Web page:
Kicking off the year 2023 The Jackets have a released a monster of a single. The “Pie in the Sky”/ “Misery Of Man 7” is a testament as to why this group leads the pack when it comes to rock n’ roll. This record perfectly builds off the successes of The Jackets previous two records and comes out via their new label Wild Noise Records. Those paying attention are aware The Jackets are one the most dynamic bands around. Their blistering garage punk is second to none. It’s a mix of freakbeat with mod influenced garage punk tinged psychedelia. This approach is refreshing and not tamed by restrained mediocrity. Rather this is the music that seems to effortlessly breath of life rock n’ roll music.
Since this single’s arrival it has found a near permanent home on my turntable. It has been playing nearly nonstop with the volume level in the red—I’m sure much to the joy of my neighbors. The A side’s “Pie In The Sky” boasts certain and captivating brilliance. Theme wise “Pie In The Sky” invokes a nod toward the wandering nature of the Damned’s “Stranger of the Town.’ That said there is a clear distinction with The Jackets fuzz heavy psychedelia as apposed to the former’s goth infused punk.
Furthermore, the instrumental quality for “Pie In The Sky” shows of a certain maturity in style while not sacrificing The Jackets definitive edge. This tracks captures a certain playful and electrifying nature. Played loud enough and under the right influences it ought to make one move recklessly about. So, boost your receivers and properly experience “Pie In The Sky.”
“Misery Of Man” makes for a perfect follow up to “Pie In The Sky.” This song is wrapped in a fuzz driven blanket. Lyrically, this track warns of the different maddening stages of falling into love. To do this it celebrates a moody and haunting provocativeness. This beautifully coincides with a pounding backbeat propping up an enveloping psychedelic theme. Thus giving sound to the absorbing turbulence of this passion driven emotion.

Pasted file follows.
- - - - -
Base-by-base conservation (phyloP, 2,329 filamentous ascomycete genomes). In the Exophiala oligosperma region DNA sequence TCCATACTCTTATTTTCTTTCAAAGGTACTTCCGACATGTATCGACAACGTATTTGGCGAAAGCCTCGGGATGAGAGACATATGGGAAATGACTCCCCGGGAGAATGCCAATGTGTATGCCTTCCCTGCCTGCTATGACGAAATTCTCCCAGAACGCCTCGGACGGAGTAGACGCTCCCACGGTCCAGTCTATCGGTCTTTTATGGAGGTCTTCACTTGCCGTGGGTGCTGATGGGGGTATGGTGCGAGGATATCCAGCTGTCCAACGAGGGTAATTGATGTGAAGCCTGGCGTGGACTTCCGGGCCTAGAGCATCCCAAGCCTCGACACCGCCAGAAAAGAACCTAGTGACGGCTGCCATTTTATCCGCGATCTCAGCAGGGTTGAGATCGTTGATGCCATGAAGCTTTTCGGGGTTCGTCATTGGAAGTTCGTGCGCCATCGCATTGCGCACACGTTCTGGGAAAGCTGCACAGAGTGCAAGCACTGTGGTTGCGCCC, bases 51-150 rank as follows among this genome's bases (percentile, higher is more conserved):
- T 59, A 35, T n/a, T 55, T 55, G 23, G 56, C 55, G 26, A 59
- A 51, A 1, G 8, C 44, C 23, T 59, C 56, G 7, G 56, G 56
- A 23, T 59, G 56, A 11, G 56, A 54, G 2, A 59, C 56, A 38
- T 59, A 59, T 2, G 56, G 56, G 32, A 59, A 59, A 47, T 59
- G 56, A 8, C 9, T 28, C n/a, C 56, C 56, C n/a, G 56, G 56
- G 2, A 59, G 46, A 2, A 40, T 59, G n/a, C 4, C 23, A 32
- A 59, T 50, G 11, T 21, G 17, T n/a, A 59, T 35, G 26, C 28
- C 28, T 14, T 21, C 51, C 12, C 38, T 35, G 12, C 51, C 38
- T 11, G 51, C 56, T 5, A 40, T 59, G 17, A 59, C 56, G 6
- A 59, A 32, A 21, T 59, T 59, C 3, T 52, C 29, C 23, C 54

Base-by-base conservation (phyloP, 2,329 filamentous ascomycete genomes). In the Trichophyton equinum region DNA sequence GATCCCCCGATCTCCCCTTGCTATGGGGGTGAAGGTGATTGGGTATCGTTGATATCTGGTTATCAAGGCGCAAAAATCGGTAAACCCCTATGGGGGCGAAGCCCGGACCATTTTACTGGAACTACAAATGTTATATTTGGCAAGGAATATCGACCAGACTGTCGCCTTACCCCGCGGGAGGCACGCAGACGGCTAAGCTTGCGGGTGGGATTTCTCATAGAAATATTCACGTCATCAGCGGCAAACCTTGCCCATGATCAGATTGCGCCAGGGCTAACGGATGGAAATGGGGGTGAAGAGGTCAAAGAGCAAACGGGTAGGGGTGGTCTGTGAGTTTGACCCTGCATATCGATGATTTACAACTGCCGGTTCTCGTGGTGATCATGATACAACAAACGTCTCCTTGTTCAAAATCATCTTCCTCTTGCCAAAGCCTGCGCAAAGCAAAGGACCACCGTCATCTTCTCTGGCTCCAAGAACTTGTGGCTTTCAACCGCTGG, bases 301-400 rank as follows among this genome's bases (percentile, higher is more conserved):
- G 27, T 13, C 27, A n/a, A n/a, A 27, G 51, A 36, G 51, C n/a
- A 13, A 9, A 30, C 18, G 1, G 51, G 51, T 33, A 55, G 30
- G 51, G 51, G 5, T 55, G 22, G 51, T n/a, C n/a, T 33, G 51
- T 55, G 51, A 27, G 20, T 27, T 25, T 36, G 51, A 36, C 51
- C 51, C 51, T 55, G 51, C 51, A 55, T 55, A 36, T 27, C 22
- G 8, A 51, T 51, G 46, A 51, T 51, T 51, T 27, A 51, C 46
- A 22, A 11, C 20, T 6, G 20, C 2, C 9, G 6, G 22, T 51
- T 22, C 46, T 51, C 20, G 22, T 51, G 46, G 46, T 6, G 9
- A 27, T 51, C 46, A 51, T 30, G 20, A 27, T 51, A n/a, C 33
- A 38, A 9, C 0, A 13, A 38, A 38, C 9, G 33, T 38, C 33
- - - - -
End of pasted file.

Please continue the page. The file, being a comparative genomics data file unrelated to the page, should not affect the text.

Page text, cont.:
If there was a record meant to show the importance of rock n’ roll, this single is it. The Jackets have long been delivering solid and exciting material. This record continues their legacy by ferociously blending fuzzed out freakbeat with the defiance of proto-punk sensibilities. It’s music that is vibrant, sincere and above all relevant. If this is a preamble to more material coming out soon, I am ready for it. This is the top shelf stuff and is needed. Now, waste no more time and pick this up!
Protex were among the first wave of punk bands to emerge in Belfast, Ireland. After witnessing The Clash perform they formed in 1978 and signed on with Terri Hooley’s legendary Good Vibrations label. They were among fellow punk acts like Rudi, The Outcasts and The Undertones. Protex played rock n’ roll tunes to a unique punk infused power pop style. Their songs were upbeat, catchy and celebrated a desire of normalcy for chasing youthful ideals of hopeless romanticism. For bands like Protex, punk music helped inform their world view and inspired a sense of community. This music was an important contrast against the backdrop of the Troubles plaguing Northern Ireland. It was a way out and a tool to cope with the political and civil turmoil of the time.
During their tenure with Good Vibrations, Protex put out the “Don’t Ring Me Up” three track 45— which was later rereleased by Rough Trade in 1978. In 1979, Protex signed on with Polydor and found a new home in London, England. Being in London, they focused primarily on touring, making music and releasing a further three singles. Despite this Protex split up in 1981 before they could release a full length record. Luckily, in 2010 Sing Sing records found and released the previously unreleased Strange Obsessions recordings. Thanks to a revived interest, original members Aidan Murtagh and David McMaster reformed Protex with the addition of new members Gordie Walker, John Rossi , and later Norman Boyd.
With Protex reformed, they began touring and recording. Although McMaster tenure with the renewed band was short lived, Protex continued on. They saw the release of Tightrope on Bachelor Records in 2017. Since then, Protex have remained on the move. They have played the Pump It Up Power Pop Weekender (2019 and 2021). In 2022 Protex released Wicked Ways, also on Bachelor Records. For fans old and new alike the new records sound akin to Protex’s previous material. They are steeped in power pop hooks with a distinct punk influenced method. This is particularly with the track Tightrope’s “Tightrope” and Wicked Ways‘ “It’s A Lie.”